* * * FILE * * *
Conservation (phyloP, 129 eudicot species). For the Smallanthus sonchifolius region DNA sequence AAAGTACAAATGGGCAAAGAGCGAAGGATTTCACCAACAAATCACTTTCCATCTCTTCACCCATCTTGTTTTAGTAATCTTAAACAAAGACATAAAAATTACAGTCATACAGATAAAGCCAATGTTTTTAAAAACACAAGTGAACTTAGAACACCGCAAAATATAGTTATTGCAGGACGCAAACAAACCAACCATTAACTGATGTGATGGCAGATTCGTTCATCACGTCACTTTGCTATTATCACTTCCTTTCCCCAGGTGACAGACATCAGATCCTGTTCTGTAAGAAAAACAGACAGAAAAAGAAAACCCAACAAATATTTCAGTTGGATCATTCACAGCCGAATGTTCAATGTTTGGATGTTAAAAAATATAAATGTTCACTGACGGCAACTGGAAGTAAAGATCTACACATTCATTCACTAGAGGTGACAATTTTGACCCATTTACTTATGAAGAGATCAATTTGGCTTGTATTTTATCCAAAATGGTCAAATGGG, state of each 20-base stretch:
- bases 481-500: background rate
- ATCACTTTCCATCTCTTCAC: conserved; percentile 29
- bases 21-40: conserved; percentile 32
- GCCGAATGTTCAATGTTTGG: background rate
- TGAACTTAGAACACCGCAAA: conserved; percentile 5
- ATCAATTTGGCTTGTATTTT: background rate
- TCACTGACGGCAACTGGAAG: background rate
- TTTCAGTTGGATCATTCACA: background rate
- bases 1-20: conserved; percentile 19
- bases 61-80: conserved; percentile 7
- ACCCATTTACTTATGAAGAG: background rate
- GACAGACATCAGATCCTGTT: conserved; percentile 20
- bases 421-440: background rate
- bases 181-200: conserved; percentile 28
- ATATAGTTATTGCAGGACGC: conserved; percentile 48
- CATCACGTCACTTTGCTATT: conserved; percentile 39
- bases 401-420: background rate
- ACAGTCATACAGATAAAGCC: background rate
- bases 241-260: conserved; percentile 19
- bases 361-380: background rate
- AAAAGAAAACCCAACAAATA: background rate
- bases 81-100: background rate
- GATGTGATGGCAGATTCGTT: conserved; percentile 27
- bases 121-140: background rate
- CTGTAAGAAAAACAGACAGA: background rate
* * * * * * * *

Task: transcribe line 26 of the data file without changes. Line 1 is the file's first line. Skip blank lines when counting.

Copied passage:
- CTGTAAGAAAAACAGACAGA: background rate